Like “The Dude” in “The Big Lebowski,” President Donald Trump’s approval rating abides.
As regular readers know, once a month or so I review the most recent ups and downs of Trump’s approval ratings. When, I started the exercise, I certainly thought it would be more interesting: that is, that it would fly around a lot more. But, once again, I was wrong. And, as usual, the most recent numbers haven’t made any significant movement in the past month.
When I last wrote about it on June 18, his Gallup approval number was 45 percent; disapproval was 50. Monday, his Gallup numbers were 42/54. Yes, it’s true, that’s worse than a month ago — but not significantly. If you look at the whole chart, that 45 percent was highest it had been in a while, so the drop to 42 is merely a return to the previous norm.
The lack of movement in the current incumbent’s approval numbers are even more clear if you look at the Huffington Post’s average of many approval polls. By that reckoning, he is currently at 43.7 percent approval/52.7 disapproval. That compares with 43.2/51.8 percent on June 18.
In other words, taking margins of error into consideration, there is no change — just as there has been no change in more than a year.
Of course, it’s worth mentioning (although he never mentions it) that Trump’s approval numbers remain “under water,” meaning there are more disapprovers than approvers, and that this has been the case since the first month of his Oval tenure, and that no previous president has ever been underwater during an entire term. And while that fact is amazingly bad, it doesn’t amaze me as much as the fact that his numbers are so (also unprecedentedly) stable.
I was especially interested to see whether the president’s so-awful-some-called-it-treasonous performance opposite Vladimir Putin in Helsinki might have caused some of his approvers to have a rethink. But while I was waiting for the new Gallup weekly number to come out so I could write this update, I came across a months-old piece based on a poll in which people were asked what should happen if evidence proved that Trump had indeed colluded with Russian interference in the 2016 election.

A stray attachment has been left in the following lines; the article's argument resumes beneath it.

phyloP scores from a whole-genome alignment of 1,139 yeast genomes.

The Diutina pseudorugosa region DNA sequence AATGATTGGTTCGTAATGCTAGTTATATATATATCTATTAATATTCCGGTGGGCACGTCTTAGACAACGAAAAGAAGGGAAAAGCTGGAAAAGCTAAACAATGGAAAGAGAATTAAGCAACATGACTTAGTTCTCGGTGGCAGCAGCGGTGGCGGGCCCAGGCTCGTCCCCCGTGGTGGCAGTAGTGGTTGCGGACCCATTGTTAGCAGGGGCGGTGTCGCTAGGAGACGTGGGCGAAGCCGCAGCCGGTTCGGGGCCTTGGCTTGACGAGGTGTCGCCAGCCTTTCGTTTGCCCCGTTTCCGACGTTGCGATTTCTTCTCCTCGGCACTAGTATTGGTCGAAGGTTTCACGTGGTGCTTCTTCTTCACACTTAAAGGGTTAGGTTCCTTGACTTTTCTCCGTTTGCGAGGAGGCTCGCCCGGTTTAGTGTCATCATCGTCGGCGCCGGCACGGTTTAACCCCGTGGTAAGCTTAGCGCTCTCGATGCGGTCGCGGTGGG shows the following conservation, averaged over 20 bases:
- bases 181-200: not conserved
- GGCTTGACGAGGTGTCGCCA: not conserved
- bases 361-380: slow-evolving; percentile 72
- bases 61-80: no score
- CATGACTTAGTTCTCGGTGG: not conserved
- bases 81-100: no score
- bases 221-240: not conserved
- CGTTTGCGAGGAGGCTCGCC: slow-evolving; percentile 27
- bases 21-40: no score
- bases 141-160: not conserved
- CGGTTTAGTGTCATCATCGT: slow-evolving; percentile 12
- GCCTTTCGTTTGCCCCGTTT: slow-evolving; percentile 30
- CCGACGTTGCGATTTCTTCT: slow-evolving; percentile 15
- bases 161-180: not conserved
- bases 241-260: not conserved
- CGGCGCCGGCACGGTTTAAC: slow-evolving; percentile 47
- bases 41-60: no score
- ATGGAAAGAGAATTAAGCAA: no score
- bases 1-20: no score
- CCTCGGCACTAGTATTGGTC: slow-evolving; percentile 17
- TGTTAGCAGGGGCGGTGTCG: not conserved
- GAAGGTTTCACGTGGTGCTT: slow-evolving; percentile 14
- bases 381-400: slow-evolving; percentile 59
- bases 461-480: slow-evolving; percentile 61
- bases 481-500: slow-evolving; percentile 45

Just 14 per cent of Trump voters said he should resign in the event that special counsel Robert Mueller or the congressional intelligence committees find that his campaign colluded with Russia. On the other hand, 77 percent of Trump voters believe he should remain in office if the collusion claims are proven true. When Democrats and independent voters were factored into the results, 37 per cent of respondents said they believed Trump should stay in office if his campaign team colluded with Russia.
The survey also found that 52 per cent of respondents believe members of Trump’s campaign team worked with Russia to help him clinch the presidency. The results were split along partisan lines: while 86 per cent of those who voted for Democratic nominee Hillary Clinton believe the Trump-Russia allegations, just 13 percent of Trump voters do.
I could, of course, remind you that Trump once bragged that his supporters were so loyal that they would not abandon him if he stood in the middle of Fifth Avenue and shot somebody. At the time, I thought he was wrong. In fact, I even thought that his admirers might be offended by the brag which (to my eyes) portrayed them as mindless love slaves to a megalomaniac. I was wrong.